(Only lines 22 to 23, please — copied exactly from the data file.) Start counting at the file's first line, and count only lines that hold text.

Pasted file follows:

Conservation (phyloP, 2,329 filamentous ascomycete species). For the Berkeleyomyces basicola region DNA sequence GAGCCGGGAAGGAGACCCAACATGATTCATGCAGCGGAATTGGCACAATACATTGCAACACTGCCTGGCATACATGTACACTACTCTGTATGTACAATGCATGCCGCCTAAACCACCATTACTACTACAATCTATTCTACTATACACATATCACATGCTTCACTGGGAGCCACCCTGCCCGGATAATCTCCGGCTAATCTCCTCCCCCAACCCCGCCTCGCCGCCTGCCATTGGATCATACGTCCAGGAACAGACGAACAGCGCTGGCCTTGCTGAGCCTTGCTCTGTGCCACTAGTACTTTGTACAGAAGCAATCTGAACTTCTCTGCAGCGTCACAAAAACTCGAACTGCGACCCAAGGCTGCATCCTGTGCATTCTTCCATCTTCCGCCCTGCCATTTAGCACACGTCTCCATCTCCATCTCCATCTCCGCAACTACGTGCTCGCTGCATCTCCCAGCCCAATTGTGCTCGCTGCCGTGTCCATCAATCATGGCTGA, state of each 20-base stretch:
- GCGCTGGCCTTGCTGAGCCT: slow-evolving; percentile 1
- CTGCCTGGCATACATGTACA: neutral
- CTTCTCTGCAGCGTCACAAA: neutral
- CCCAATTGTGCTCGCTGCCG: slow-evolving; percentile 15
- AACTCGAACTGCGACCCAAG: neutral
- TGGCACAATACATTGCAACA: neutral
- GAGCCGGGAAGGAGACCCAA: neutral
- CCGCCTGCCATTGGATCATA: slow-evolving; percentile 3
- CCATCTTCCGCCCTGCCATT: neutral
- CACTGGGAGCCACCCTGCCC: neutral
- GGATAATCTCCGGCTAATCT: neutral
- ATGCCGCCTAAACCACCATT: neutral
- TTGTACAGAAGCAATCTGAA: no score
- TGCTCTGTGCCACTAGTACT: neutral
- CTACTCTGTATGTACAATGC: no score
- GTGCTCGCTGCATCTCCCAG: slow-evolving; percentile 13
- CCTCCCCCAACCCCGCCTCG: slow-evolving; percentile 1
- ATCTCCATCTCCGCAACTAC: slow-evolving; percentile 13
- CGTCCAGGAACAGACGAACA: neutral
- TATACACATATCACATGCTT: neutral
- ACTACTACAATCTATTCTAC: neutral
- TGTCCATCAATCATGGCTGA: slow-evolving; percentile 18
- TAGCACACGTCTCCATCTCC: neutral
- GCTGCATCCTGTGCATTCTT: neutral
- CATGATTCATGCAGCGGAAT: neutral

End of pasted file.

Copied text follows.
- ACTACTACAATCTATTCTAC: neutral
- TGTCCATCAATCATGGCTGA: slow-evolving; percentile 18